A defining exchange in the first presidential debate opened with Republican Sen. John McCain’s incredulous condemnation of the threat by Democrat Sen. Barack Obama to launch unilateral military strikes against terrorist outposts in Pakistan, a U.S. ally.
“Now, you don’t do that. You don’t say that out loud,” Mr. McCain said. “If you have to do things, you have to do things, and you work with the Pakistani government.”
Mr. Obama responded that he never talked about “attacking Pakistan” and challenged Mr. McCain to disagree with his policy on hitting terrorist safe havens in Pakistan’s rugged mountains bordering Afghanistan.
“If the United States has al Qaeda, [Osama] bin Laden, top-level lieutenants in our sights, and Pakistan is unable or unwilling to act, then we should take them out,” he said. “Now, I think that’s the right strategy. I think that’s the right policy.”
Mr. McCain, of Arizona, did not disagree with the policy but with saying it “out loud,” a breach of decorum he considers a dangerous rookie mistake on the international stage. However, he defended a similar off-the-cuff remark on the campaign trail by Republican vice-presidential nominee Gov. Sarah Palin that the United States should “absolutely” launch cross-border attacks into Pakistan.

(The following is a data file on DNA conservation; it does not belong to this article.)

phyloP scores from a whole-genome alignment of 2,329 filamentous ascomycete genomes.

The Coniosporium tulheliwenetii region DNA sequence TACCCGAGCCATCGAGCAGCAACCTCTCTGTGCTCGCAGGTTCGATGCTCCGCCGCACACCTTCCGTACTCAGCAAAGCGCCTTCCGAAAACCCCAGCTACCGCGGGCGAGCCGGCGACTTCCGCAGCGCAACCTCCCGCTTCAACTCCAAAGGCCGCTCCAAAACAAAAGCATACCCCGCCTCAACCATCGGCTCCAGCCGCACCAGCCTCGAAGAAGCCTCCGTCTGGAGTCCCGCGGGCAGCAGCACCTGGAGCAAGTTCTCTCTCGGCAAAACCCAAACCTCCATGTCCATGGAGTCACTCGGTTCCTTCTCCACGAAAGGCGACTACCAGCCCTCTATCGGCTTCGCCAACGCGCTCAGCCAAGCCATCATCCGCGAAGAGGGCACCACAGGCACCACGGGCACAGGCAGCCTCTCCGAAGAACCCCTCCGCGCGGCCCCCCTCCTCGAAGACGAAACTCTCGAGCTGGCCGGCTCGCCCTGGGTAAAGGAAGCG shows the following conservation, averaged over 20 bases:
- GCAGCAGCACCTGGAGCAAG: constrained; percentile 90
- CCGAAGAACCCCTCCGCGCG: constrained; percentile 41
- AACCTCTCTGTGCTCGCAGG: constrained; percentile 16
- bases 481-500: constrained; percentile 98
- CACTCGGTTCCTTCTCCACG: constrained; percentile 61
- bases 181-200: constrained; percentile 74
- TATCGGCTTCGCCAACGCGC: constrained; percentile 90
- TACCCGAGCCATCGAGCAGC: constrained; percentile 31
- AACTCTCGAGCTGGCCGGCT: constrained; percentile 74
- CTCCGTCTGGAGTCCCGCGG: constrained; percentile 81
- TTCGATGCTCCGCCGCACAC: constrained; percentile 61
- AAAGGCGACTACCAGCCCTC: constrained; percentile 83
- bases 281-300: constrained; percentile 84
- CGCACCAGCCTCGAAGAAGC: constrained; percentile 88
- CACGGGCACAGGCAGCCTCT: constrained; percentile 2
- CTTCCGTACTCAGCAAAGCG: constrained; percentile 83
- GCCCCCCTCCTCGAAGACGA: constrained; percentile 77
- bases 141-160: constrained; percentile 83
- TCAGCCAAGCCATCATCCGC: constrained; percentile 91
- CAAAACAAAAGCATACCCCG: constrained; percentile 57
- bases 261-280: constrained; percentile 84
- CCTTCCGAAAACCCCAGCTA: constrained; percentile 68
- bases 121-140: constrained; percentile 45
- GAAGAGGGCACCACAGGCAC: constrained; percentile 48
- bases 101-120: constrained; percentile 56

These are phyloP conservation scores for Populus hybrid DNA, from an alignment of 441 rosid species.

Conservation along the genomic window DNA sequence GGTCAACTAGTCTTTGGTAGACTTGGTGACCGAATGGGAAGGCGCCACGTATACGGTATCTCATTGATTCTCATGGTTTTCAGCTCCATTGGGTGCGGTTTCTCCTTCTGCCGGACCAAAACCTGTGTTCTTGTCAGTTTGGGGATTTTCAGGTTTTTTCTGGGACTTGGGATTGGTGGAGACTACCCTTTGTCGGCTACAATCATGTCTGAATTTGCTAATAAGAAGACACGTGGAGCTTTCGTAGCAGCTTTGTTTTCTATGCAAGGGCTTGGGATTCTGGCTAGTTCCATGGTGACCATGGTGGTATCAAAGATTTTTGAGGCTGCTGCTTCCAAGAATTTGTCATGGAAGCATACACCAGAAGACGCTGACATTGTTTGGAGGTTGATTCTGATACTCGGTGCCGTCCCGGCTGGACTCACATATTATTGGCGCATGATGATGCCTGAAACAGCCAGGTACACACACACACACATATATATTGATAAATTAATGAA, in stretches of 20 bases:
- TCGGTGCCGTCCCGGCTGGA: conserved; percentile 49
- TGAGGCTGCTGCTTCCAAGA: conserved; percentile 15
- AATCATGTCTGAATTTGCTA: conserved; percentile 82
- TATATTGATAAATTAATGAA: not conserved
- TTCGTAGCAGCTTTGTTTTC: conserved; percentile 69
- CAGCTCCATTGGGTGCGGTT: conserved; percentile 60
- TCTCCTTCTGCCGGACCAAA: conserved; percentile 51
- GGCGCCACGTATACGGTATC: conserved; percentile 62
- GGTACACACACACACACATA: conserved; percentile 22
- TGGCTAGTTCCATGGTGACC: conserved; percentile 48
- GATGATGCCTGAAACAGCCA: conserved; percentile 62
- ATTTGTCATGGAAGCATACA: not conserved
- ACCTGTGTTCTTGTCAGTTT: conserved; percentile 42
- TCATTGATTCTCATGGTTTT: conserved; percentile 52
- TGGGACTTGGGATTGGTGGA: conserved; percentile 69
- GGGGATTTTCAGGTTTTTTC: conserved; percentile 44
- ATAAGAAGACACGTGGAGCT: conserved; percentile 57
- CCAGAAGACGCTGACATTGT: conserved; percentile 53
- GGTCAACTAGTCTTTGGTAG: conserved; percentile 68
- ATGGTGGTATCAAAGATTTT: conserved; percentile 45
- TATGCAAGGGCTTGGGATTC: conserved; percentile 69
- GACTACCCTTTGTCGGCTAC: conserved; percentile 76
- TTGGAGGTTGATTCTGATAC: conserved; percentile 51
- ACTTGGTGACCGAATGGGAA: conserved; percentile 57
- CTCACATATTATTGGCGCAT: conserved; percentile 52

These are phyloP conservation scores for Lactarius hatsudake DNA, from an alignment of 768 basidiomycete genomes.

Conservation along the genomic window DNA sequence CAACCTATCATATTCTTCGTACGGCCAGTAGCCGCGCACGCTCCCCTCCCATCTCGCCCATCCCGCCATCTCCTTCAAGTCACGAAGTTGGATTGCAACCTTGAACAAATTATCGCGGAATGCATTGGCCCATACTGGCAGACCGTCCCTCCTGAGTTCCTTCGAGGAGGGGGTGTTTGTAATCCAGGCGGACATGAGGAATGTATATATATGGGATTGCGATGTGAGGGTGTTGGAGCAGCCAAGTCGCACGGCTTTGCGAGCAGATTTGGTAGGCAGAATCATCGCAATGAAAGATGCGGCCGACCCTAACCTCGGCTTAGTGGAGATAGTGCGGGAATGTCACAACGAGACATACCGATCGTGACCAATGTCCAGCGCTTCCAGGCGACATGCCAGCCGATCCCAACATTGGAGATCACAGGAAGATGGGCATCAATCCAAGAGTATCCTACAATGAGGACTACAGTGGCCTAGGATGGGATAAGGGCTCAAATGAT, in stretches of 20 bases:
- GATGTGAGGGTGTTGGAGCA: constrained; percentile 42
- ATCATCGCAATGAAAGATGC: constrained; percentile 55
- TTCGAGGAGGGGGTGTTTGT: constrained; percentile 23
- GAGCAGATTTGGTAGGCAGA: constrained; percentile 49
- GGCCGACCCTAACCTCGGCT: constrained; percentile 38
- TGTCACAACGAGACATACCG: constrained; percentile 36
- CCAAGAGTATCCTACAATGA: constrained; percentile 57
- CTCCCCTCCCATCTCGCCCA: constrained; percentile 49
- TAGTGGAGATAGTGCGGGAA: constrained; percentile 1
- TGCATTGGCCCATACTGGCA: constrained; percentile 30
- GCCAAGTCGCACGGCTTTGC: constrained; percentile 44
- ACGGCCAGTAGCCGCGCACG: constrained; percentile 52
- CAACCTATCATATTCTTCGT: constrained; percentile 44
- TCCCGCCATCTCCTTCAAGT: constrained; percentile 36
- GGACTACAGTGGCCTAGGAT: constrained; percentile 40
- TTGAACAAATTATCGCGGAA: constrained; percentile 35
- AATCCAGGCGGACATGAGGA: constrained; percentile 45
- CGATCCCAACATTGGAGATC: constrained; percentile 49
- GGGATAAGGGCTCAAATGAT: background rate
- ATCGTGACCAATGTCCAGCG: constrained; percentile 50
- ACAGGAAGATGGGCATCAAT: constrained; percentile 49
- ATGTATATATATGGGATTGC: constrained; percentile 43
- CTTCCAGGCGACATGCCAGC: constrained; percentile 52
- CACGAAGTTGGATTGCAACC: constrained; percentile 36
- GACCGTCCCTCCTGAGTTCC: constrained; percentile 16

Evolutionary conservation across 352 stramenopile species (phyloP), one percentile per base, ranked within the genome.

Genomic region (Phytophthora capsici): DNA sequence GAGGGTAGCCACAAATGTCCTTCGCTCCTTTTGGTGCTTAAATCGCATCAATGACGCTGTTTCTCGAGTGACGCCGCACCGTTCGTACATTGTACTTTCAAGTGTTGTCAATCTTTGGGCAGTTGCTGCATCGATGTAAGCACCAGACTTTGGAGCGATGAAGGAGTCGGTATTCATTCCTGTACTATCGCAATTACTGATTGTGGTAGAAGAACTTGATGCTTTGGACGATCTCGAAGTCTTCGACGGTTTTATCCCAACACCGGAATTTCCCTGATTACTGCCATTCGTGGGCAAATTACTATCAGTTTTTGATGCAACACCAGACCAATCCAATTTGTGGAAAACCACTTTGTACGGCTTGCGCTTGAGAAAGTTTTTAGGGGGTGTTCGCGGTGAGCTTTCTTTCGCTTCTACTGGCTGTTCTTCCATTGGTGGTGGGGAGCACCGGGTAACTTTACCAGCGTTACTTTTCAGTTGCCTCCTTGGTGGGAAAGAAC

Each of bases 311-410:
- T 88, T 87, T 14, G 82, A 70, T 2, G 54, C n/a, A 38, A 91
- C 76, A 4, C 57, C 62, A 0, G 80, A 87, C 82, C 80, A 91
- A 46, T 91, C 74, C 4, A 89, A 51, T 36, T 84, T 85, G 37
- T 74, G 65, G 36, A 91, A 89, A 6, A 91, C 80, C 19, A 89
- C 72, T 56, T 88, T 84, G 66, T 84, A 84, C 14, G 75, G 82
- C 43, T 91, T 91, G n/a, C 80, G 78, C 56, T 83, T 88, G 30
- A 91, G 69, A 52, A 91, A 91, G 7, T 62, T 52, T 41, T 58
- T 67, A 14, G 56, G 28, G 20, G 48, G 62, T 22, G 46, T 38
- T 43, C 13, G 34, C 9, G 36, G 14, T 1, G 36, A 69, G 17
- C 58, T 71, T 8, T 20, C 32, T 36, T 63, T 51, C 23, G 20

A similar division separates them on talks with leaders of rogue nations, which Mr. Obama supports as a way of breaking long-standing diplomatic impasses and Mr. McCain insists send the wrong message by validating tyrannical regimes. However, both candidates say lower-level negotiations can pave the way for presidential talks.
These disagreements underscore the “toned and nuanced differences” in diplomatic styles that separate Mr. McCain and Mr. Obama on foreign affairs, said international relations professor Steven David, director of the National Security Studies program at Johns Hopkins University.
“When you look at some of the big issues - whether it is Israel, Iran or the spread of nuclear weapons - it is not clear to me that the differences are that overwhelming, and the differences that exist tend to be exaggerated,” Mr. David said. “You’ve got to base your judgment more on what you believe they will do than on what they say they will do.”
The candidates both vow strong support of Israel and pledge to contain - or reverse - the proliferation of nuclear weapons technology.